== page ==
WHAT WE DO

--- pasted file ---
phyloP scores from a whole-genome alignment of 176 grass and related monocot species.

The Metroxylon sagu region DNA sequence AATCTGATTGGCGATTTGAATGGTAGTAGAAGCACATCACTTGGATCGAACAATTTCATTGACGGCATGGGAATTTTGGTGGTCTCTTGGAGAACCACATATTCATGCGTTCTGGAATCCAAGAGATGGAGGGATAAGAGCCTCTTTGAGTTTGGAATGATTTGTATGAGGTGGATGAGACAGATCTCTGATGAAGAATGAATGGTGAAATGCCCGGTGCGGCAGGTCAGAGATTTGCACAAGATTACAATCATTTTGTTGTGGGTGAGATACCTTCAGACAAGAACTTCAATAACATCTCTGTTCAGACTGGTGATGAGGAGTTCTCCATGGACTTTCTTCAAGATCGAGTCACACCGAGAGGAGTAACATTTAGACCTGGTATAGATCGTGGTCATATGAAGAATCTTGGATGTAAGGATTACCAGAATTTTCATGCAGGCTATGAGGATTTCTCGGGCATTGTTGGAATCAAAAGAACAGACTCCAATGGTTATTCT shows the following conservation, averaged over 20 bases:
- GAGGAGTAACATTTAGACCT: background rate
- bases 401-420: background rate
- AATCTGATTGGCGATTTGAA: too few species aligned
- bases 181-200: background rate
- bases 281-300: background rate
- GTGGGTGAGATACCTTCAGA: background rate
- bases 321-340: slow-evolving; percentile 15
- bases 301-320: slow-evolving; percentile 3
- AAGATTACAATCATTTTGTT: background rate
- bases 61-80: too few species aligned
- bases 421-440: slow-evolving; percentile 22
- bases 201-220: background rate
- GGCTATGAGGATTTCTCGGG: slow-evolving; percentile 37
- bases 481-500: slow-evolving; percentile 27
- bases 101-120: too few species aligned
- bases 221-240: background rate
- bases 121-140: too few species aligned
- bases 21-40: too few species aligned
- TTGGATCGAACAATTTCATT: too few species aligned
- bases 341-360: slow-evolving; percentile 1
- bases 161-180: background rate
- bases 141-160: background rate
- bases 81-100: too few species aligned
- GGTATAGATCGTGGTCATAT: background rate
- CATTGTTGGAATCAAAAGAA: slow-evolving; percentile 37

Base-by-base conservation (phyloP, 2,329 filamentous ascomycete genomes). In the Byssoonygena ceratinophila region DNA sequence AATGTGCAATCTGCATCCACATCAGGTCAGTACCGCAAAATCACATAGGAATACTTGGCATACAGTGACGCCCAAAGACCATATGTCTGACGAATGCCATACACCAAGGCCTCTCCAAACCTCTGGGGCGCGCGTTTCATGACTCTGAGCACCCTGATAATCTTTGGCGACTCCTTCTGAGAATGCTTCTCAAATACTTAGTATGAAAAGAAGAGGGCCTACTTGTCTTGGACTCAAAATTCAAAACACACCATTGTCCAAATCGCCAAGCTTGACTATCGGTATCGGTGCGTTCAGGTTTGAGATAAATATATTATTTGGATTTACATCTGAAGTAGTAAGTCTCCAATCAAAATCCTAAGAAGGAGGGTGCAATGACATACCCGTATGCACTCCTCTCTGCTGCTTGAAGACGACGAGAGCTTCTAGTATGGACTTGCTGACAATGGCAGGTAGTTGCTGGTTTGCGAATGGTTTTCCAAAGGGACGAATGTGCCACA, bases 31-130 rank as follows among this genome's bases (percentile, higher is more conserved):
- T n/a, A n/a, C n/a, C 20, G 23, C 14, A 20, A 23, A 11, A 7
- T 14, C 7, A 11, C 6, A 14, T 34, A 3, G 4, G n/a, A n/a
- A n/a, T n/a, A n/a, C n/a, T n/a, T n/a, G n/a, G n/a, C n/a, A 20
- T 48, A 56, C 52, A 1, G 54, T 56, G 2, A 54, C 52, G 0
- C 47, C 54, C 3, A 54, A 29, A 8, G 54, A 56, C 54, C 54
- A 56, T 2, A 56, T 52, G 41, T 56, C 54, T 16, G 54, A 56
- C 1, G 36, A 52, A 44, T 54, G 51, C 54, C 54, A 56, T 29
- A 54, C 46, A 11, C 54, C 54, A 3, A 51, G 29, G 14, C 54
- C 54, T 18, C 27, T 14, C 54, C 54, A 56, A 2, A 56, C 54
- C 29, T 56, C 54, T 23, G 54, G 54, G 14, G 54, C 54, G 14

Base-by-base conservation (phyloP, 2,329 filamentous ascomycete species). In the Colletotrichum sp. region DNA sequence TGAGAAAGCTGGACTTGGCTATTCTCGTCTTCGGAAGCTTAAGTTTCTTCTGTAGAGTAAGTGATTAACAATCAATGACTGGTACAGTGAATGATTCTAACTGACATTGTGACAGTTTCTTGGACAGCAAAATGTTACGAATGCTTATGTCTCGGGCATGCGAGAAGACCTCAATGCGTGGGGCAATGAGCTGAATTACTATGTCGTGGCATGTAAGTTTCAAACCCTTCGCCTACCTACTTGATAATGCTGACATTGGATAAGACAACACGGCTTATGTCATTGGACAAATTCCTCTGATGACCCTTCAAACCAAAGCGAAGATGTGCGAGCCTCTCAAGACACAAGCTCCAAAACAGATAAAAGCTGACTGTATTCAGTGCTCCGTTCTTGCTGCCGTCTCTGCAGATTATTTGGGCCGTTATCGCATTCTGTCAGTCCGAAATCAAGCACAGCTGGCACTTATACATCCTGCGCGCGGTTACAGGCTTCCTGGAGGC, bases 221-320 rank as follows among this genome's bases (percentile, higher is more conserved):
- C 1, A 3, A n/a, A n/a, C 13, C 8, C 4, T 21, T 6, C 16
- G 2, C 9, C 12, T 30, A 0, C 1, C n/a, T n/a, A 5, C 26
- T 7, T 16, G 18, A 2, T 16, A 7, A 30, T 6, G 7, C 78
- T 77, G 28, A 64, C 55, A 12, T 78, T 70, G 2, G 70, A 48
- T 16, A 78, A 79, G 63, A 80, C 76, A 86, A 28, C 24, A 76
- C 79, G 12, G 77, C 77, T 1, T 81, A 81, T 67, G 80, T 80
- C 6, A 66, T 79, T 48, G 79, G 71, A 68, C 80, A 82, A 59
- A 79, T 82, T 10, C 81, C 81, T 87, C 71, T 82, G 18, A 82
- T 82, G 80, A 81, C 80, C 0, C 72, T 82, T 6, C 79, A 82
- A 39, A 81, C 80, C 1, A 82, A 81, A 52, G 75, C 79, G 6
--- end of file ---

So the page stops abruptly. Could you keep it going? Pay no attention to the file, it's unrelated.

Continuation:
Mammalian cells resist viruses through a collection of mechanisms termed innate or intrinsic immunity. These mechanisms differ from the classical adaptive immune response in which B, T helper and cytolytic T cells recognize foreign antigens and clonally expand upon engagement of their antigen receptor. Intrinsic and innate mechanisms are more general. They are active in many different cell types; some are constitutively active and others are induced by type-I interferons. Some innate immune mechanisms are activated by toll-like receptors or related proteins that warn the cell of the presence of a foreign invader by sensing the viral RNA or DNA in the cytoplasm of the cell. Over the course of evolution, viruses have responded by developing remarkable and diverse ways to escape the adaptive and innate responses. A focus of our research is to understand how innate immune mechanisms restrict retroviruses and how the viruses counteract them. We have contributed to understanding how two of these factors, APOBEC3 and SAMHD1, restrict HIV and how they are counteracted by the viral accessory proteins Vpx, Vpr and Vif. We are interested to identify new host restriction factors and to understand how cells sense the presence of invading pathogens. Ultimately, we are interested to use our understanding to devise new therapeutic strategies that will mobilize the immune system to target pathogens. We are currently extending our interests to using this knowledge to mobilize the immune system to fight cancer.